The Elder Scrolls Online is a gorgeous game, so much so that we had to see how it looks on the Large Pixel Collider. We cranked every setting to maximum, but it was no match for the world's most dangerous gaming rig. Here are the results, along with gameplay impressions from Editor-in-chief Evan Lahti and Managing Editor Cory Banks.
The EverQuest Next Landmark alpha packages—$60 and $100 Founder's Packs—don't buy a complete game, and Landmark hasn't been a very functional incomplete game until the most recent patch. But despite four days of server outages, crashes, bugs, and wiped data in the voxel building MMO, EverQuest Director of Development David Georgeson is optimistic about Landmark's first public play test, and even wishes it had started earlier.
CCP recently introduced an in-game monument to recognise the massive destruction that can occur in EVE. Now they want to introduce a real world monument to celebrate everything that has happened in-game. The EVE Universe Monument will stand at five meters tall, and have the name of all of the game's "main characters" etched upon it. For info: those main characters are all of the players that have contributed to the game.
Humans are pretty boring, especially in a fantasy setting. When Bethesda announced that The Elder Scrolls Online was restricting the Imperial race to its more expensive Digital Imperial Edition, I assumed they'd done it knowing that very few people would care, far preferring to indulge in the high fantasy of being a reptile, or a cat, or a Norwegian. Actually, it turns out that they're pretty popular - with fans left disappointed that not only would they not get the option, but fearful that those that did would be gaining a significant bonus. In a new post on the Elder Scrolls Online blog, Bethesda have responded to those fears.
Star Wars: The Old Republic's latest expansion, the space combat mode Galactic Starfighter, has joined the MMO's free-to-play content. The dogfighting game-within-a-game had until today been playable for subscribers and "preferred status players" only, but now throws open its cockpit doors to anyone ready and willing.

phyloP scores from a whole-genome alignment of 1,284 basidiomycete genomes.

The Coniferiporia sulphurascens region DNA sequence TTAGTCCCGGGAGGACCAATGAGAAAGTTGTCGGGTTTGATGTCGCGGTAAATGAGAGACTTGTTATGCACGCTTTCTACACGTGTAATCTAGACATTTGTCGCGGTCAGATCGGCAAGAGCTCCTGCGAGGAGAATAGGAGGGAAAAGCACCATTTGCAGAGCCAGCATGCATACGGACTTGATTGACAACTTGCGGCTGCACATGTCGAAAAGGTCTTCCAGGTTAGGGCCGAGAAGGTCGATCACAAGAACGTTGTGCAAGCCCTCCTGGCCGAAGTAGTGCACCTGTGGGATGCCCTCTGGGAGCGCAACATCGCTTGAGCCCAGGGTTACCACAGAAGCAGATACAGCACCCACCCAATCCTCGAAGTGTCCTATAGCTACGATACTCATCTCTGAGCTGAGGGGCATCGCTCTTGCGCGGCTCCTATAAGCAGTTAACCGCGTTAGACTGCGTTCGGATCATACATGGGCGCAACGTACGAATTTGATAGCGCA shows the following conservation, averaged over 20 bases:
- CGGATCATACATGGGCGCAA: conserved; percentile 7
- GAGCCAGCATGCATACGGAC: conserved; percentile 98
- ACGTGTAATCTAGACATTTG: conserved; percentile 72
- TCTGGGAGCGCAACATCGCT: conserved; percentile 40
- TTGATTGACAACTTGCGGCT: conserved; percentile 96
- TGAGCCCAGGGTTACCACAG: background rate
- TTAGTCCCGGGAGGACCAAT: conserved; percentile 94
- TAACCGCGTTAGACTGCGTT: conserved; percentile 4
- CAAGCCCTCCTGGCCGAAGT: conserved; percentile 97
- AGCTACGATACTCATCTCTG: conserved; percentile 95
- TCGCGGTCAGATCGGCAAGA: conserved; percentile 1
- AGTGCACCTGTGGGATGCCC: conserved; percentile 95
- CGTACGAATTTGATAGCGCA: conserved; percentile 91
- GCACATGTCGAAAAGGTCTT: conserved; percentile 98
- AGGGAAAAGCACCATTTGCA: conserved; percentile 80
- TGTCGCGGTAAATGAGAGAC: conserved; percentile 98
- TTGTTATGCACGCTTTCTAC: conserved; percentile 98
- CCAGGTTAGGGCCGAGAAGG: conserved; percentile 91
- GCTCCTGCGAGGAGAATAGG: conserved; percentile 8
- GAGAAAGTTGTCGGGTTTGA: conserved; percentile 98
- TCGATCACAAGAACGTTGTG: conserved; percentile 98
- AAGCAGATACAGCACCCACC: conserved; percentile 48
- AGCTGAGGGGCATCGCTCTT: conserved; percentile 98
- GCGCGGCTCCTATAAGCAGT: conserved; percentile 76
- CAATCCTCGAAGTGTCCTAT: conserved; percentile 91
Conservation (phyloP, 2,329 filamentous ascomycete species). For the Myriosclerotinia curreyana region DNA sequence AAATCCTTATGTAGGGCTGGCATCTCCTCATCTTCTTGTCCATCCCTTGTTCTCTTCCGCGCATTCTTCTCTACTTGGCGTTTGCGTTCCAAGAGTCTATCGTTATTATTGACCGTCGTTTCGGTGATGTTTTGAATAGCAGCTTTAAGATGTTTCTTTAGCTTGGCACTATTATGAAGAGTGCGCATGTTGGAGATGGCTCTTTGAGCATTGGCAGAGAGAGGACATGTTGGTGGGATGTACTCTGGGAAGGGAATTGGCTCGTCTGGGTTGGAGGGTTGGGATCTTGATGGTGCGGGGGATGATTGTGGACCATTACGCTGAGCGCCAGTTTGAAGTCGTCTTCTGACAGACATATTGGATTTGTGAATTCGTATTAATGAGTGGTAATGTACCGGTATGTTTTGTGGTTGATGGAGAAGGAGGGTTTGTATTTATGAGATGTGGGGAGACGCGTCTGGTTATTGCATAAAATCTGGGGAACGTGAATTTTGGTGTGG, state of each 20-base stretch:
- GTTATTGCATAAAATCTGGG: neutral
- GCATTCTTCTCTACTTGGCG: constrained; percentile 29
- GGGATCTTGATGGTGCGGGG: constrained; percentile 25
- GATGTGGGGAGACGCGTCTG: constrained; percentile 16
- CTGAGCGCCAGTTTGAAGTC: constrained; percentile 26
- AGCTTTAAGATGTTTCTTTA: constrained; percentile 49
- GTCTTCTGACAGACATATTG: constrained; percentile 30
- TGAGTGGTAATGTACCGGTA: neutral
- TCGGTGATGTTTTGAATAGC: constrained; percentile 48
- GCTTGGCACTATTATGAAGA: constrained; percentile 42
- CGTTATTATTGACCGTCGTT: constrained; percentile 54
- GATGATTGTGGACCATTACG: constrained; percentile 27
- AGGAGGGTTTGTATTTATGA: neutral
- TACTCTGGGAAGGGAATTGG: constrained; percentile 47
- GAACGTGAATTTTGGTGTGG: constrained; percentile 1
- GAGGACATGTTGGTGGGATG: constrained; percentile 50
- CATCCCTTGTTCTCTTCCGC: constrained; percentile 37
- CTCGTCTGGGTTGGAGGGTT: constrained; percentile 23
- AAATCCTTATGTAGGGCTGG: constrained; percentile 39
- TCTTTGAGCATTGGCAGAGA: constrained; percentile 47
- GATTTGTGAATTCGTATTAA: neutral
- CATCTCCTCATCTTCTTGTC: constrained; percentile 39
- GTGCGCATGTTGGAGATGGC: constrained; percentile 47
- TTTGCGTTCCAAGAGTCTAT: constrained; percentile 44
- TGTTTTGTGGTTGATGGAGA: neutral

You'd expect the studio behind The Secret World to be a fan of mystery and conspiracy, but I doubt this is what the game's developers had in mind. On Wednesday, Funcom were temporarily suspended from the Oslo Stock Exchange, and they were charged under "suspicion of infringement of the provisions of the Securities Trading Act," regarding Secret World finances reported from August 2011 to September 2012. The charges also led to Økokrim, the Norwegian economic crime unit, raiding Funcom's Oslo office and seizing boxes of documents.
Despite these events, Funcom say that things are back to business as usual. In a statement to Massively, director of communications Erling Ellingsen explained that yesterday's events were not expected to have an effect on either The Secret World or any of the studio's other games. Ellingsen also confirmed that Fumcom were fully co-operating with Økokrim's investigation.
If life does exist in the far reaches of the galaxy, then for all we know they're knocking the hell out of each other with colourful lasers right now. Less unknown are the conflicts of fictional space, which, thanks to APIs, video feeds and the internet in general, can be reported on in all its bewilderingly immense detail. Internet spaceship fights don't get more immense than the battle of B-R5RB. CCP have collected up, totalled and explain what happened, providing a final battle report on the carnage.
The big numbers then. First, 75 of the colossal Titans fell across the 21 hours of fighting. For an idea of how one sided the war was, know that N3/PL lost 59 Titans to CFC/DTF's 16. While they were the biggest and most expensive losses, the battle also saw the destruction of 13 Supercarriers, 370 Dreadnaughts and 123 Carriers. In total, 11 trillion ISK was lost - with more than 8.5 trillion of that coming from N3/PL. CCP note that, according to some PLEX conversions, that's between $300,000-$330,000 of damage. You can see some of this damage in action, thanks to the video footage of one third party pilot.
Ugh, customisation? As someone with only a couple of dyes and no-frills armour in Guild Wars 2, the aesthetic expression side of MMOs just doesn't do it for me. Still, that's what the new Wildstar dev diary is about, so I guess I'll suck it up and... what's that? They've got granular item customisation allowing for stat-boosts on weapons. Well in that case, what are we even waiting for?!
Ooh, I get it. Bethesda are doing Brewster's Millions. They've got to spend all the money they have for complicated reasons possibly involving an inheritance. So in addition to The Elder Scrolls Online's star-studded voice cast, they've also released another CGI trailer to showcase how the game won't play. Interpretive it may be, but it's still a nice way to spend the next eight minutes. Assuming your idea of "nice" involves flab-monsters, demons, fantasy smackdowns and swishy green spells.
I couldn't live in a fantasy world. It would be exhausting. Even traditionally sedate jobs would be constantly upended through world-changing events. Just imagine being a civil servant as the new territory of Guild Wars 2's Edge of the Mists update suddenly appears. You're going spend months dealing with land disputes, planning application and mountains of paperwork. Luckily, instead of civil servants, the game is full of warriors, thieves and an assortment of wizards. For them, conflict resolution involves... well, conflict.